Gender and the pathways to subjective well-being

Kay B. Forest1
1Northern Illinois University, United States
Cite this article:  Forest, K. B. (1996). Gender and the pathways to subjective well-being. Social Behavior and Personality: An international journal, 24(1), 19-34.

Volume 24 Issue 1 | e820 | Published: February 1996 | DOI: https://doi.org/10.2224/sbp.1996.24.1.19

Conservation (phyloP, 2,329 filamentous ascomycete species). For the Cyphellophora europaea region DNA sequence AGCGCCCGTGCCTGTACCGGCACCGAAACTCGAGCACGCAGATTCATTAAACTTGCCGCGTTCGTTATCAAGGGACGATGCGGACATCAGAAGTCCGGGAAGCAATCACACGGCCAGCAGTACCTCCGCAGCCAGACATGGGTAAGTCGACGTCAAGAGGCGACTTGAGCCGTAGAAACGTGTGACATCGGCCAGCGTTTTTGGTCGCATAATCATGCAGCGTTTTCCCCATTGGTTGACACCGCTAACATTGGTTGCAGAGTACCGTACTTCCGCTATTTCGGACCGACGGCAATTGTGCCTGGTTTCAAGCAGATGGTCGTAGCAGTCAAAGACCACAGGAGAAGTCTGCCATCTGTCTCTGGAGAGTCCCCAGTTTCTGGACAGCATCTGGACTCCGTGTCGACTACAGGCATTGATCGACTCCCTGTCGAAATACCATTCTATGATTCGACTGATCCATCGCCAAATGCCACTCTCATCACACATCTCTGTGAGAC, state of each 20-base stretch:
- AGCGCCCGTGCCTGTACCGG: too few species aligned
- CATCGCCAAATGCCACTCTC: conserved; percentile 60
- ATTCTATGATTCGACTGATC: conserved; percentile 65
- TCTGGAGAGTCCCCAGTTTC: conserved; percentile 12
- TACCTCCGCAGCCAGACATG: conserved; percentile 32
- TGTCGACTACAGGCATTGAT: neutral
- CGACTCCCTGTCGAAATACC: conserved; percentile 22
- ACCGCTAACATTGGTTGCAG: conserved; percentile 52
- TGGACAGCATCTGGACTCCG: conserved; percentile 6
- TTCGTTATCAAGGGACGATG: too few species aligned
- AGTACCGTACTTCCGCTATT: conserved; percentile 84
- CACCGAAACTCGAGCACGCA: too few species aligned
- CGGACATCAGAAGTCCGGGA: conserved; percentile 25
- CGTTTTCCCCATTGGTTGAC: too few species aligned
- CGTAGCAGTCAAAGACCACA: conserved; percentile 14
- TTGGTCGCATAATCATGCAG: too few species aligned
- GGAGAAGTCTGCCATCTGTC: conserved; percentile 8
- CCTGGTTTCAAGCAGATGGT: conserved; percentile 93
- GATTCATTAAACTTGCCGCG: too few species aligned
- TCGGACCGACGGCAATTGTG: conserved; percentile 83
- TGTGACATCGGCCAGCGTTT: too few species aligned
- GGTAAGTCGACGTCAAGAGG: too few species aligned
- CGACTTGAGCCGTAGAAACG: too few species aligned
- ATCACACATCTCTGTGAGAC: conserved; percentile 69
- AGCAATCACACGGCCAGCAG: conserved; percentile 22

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The purpose of this study was to explore gender differences in the pathways to life satisfaction and happiness. The analysis focused on the effects of undesirable events and the intervening influences of subjective assessments and social statuses. Using GSS(NORC) data from 1987–1990 (women = 915 and men = 700) findings suggest that men and women are more similar than different in their responses to undesirable life events. Modifying influences, however, appear to reject some gender-role effects. Women also experienced a persistent influence from distal events on life satisfaction, while men were more responsive to recent conditions in terms of global happiness. Overall, there was mixed support for gender differences found elsewhere in the life events literature.


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